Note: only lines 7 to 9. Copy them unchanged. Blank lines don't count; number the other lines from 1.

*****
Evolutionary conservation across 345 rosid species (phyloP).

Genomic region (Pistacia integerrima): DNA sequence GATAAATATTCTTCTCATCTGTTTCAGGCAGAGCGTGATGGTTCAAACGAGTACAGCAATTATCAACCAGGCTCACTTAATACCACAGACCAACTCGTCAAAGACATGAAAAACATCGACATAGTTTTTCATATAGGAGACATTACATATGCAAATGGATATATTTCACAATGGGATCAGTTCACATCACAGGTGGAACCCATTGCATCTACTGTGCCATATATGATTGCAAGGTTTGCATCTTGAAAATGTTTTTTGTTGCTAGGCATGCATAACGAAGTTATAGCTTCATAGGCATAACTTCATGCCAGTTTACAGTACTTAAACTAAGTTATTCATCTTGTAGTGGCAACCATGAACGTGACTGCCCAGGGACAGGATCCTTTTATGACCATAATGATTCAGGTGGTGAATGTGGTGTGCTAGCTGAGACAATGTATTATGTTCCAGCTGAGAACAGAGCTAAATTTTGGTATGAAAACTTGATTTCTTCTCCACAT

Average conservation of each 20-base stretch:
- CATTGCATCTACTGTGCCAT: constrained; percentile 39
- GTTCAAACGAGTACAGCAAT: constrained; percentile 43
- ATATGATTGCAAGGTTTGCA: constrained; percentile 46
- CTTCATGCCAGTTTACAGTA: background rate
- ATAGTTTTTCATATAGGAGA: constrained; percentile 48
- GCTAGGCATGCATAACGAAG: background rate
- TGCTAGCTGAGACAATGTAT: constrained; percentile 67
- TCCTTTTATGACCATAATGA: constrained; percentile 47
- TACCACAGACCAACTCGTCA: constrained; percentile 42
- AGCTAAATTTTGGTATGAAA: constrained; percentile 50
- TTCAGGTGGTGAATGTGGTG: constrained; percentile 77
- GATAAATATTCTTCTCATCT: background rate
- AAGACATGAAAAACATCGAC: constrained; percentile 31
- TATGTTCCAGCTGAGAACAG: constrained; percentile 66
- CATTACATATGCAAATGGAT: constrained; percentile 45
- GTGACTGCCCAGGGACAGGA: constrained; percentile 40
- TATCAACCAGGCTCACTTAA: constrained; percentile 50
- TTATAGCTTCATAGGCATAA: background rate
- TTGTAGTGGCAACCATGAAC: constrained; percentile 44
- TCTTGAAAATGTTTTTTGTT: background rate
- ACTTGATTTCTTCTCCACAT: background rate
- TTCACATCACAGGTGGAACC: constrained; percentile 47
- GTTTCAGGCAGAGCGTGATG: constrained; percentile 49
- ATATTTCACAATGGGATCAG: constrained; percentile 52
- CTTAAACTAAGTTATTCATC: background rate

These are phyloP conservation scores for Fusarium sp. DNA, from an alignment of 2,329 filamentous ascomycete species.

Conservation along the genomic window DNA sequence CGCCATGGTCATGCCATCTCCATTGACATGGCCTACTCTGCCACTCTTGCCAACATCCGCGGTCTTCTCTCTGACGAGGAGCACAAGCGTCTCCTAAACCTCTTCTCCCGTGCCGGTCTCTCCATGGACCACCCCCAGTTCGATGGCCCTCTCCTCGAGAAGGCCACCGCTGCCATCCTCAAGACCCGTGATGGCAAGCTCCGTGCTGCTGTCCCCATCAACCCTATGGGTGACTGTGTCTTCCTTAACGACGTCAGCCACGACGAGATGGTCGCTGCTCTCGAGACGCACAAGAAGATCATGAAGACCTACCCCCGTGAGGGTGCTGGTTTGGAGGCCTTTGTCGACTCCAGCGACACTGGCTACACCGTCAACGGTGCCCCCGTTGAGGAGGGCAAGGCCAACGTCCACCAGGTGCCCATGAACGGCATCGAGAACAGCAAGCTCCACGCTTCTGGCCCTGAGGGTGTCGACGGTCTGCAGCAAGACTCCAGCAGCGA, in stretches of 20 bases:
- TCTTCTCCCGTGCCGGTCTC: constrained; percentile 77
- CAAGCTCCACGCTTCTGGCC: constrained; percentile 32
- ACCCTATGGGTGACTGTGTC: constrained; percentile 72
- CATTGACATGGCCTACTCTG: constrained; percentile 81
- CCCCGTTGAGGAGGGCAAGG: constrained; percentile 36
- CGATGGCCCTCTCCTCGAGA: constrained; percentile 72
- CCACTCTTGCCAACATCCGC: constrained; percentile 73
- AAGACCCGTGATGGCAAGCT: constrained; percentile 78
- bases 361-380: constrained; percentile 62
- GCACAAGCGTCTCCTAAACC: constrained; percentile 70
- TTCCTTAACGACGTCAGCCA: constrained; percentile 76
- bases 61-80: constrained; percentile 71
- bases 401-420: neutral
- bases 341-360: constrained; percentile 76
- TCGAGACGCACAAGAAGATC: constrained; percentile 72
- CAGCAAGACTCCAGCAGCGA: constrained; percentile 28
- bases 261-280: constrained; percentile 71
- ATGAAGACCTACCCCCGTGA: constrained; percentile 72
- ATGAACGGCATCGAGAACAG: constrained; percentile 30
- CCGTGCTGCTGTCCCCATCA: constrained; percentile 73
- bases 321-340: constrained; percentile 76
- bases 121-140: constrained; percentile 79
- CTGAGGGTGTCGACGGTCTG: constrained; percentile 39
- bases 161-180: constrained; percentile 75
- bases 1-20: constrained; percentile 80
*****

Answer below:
- CTTCATGCCAGTTTACAGTA: background rate
- ATAGTTTTTCATATAGGAGA: constrained; percentile 48
- GCTAGGCATGCATAACGAAG: background rate